I had heard a lot of great things about Anya Seton's novel Katherine, which is about the famous medieval romance between Katherine Swynford and John of Gaunt, Duke of Lancaster. Having read it, I would suggest that if one is a voracious reader of historical pseudo-non-fiction (my term for books based on stories that happened so long ago, no one can ever truly know what was going through the characters' heads and therefore these books are merely BASED on reality, not a great picture of it), it's a good novel to experience. However, if you're not big on historical pseudo-non-fiction (or even historical fiction) in general...I probably wouldn't recommend it.

Overall, I would say this book rates 3.5 out of 5 stars. It was extremely well-researched and probably as historically accurate as Ms. Seton could possibly make it. That said--the author tends to go into excruciating detail about even the least important of things. Also, I was under the impression that Katherine Swynford was very influential politically when she was involved with John of Gaunt. Basically, that she was a woman far ahead of her time. If that was the case, Ms. Swynford does a terrible job of portraying Katherine's character. She does a much better job with other, more minor, characters, such as Geoffrey Chaucer and King Richard II.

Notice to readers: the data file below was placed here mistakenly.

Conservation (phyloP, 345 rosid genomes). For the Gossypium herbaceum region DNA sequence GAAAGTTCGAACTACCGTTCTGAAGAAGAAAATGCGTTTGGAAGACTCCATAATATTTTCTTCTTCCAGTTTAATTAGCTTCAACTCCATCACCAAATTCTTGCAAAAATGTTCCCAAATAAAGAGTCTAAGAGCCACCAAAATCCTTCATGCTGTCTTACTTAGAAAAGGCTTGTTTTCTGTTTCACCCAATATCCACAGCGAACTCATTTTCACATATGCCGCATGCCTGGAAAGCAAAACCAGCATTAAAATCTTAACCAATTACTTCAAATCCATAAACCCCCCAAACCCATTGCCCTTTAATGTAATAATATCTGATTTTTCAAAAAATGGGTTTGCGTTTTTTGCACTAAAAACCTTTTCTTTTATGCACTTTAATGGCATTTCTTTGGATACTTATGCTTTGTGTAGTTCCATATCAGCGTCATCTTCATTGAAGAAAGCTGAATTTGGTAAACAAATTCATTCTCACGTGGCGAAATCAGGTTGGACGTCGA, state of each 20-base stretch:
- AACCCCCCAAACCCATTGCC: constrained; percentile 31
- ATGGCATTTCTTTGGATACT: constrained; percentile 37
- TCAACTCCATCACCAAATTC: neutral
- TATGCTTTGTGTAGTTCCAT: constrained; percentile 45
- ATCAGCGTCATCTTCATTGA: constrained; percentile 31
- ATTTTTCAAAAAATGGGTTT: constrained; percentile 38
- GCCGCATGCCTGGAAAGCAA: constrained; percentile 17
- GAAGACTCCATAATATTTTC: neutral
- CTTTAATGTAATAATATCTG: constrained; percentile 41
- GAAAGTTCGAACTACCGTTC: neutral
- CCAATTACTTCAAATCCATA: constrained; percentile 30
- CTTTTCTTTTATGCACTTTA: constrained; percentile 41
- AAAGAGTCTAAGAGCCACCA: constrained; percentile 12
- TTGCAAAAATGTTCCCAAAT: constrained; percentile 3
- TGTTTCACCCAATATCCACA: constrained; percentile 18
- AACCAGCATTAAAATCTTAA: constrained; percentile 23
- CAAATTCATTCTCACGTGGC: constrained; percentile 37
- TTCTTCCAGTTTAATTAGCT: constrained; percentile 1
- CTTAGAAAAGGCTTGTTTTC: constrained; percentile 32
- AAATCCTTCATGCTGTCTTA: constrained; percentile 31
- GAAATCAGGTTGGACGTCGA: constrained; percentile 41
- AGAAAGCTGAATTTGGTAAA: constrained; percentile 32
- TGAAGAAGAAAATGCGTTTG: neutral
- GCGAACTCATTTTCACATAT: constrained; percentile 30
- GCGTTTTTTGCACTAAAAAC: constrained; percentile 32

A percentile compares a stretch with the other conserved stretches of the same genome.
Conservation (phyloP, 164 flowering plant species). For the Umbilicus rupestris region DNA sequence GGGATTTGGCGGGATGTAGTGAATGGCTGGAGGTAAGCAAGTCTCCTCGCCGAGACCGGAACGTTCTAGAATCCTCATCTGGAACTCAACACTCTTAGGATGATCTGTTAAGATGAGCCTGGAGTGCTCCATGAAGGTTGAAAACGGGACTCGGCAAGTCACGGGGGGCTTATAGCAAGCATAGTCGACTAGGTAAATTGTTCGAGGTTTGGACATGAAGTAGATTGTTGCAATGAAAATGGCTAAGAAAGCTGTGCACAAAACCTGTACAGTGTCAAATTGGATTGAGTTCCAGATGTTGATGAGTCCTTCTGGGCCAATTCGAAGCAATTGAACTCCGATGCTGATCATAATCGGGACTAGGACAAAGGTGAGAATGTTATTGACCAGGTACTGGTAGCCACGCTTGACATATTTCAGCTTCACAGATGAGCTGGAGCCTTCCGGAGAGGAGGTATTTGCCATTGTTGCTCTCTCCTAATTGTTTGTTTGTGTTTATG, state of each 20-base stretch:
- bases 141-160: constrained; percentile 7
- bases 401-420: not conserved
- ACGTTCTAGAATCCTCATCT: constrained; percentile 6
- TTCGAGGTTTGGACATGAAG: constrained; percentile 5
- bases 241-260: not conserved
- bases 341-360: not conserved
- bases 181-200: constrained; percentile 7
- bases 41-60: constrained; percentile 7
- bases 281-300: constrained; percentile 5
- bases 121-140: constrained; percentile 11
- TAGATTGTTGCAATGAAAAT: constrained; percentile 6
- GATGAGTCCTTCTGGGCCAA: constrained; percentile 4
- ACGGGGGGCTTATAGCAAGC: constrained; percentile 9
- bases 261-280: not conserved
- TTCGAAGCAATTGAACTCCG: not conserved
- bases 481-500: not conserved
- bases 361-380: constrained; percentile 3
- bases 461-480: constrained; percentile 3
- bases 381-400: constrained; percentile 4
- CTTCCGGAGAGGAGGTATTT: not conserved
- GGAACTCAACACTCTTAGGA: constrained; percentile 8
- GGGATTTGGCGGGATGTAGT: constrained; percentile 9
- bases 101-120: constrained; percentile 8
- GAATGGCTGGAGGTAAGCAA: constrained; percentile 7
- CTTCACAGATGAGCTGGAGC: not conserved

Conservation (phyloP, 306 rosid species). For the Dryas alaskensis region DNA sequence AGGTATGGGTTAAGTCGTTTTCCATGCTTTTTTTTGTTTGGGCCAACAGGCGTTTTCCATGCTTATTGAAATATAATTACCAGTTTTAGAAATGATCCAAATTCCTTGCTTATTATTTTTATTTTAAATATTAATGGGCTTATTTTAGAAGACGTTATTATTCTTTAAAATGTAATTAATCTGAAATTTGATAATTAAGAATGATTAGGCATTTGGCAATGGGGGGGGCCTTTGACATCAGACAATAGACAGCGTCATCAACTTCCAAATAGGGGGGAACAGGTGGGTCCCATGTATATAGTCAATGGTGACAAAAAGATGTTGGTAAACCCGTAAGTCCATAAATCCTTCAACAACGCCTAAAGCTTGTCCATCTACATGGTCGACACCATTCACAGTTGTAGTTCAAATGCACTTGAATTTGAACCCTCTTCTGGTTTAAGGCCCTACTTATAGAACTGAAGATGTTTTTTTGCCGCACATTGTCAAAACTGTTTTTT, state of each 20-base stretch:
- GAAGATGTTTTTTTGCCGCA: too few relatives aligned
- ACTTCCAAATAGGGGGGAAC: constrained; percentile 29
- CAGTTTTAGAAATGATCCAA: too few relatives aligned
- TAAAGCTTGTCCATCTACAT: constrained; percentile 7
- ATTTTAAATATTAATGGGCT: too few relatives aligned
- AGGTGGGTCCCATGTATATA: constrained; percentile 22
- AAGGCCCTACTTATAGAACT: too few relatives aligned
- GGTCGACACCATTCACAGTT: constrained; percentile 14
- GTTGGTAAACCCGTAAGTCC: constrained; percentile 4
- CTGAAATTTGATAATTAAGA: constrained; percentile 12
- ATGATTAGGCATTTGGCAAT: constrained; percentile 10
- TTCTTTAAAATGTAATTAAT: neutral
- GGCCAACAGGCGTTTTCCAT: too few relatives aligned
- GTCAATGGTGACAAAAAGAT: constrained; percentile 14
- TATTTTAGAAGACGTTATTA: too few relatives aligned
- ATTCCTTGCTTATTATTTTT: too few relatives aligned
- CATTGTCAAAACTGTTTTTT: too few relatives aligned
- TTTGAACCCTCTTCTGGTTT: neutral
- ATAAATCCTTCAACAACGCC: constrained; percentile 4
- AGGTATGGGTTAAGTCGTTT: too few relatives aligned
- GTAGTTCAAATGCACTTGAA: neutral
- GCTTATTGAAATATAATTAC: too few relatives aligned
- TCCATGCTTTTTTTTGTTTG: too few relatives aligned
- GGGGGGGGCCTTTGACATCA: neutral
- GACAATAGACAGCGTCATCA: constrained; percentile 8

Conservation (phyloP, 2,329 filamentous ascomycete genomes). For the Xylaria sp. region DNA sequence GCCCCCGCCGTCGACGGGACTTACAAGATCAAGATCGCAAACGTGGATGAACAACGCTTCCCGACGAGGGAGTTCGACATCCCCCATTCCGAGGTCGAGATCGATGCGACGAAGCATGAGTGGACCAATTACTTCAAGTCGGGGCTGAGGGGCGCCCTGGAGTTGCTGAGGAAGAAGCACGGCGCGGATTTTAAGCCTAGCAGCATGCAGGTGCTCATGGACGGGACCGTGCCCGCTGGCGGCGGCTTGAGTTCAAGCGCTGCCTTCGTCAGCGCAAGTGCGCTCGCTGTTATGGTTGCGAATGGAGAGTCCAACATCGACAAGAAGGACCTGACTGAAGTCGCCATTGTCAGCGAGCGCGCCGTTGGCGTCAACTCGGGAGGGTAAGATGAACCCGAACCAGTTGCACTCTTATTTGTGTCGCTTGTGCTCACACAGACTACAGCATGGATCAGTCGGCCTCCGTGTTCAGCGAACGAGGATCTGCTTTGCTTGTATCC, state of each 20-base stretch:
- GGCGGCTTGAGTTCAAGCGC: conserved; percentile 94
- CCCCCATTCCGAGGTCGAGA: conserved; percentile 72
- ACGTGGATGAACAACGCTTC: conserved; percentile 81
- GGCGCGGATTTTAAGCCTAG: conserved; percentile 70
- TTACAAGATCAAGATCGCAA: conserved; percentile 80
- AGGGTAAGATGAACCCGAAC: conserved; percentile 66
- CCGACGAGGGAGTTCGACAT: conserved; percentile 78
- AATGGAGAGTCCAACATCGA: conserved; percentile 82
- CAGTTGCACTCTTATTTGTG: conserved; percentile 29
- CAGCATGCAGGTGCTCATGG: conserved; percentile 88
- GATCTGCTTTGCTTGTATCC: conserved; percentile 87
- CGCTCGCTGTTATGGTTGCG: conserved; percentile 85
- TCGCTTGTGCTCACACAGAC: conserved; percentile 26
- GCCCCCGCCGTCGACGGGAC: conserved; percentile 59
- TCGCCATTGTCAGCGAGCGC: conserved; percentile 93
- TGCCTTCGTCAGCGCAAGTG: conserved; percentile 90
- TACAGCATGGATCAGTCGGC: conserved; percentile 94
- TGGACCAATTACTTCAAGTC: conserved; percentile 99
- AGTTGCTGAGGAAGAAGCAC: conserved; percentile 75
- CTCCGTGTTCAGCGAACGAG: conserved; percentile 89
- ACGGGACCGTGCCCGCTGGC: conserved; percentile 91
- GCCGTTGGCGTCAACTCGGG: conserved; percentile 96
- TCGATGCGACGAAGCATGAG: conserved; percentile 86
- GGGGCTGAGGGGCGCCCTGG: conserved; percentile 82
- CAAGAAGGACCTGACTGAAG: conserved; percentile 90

I was also left feeling a little lost at the ending. The book really rushes through the beginning of Katherine's story, as she enters court and is married to Hugh Swynford, draws out her time as mistress to John of Gaunt and the story of what happens to her just after their separation, and then rushes to an ending. The little "epilogue" left much unsaid and I would rather have read 50 or even 100 more pages of an actual story than be left with such an unsatisfying ending.

This book did, however, produce some interesting quotes:

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Lullaby by Chuck Palahniuk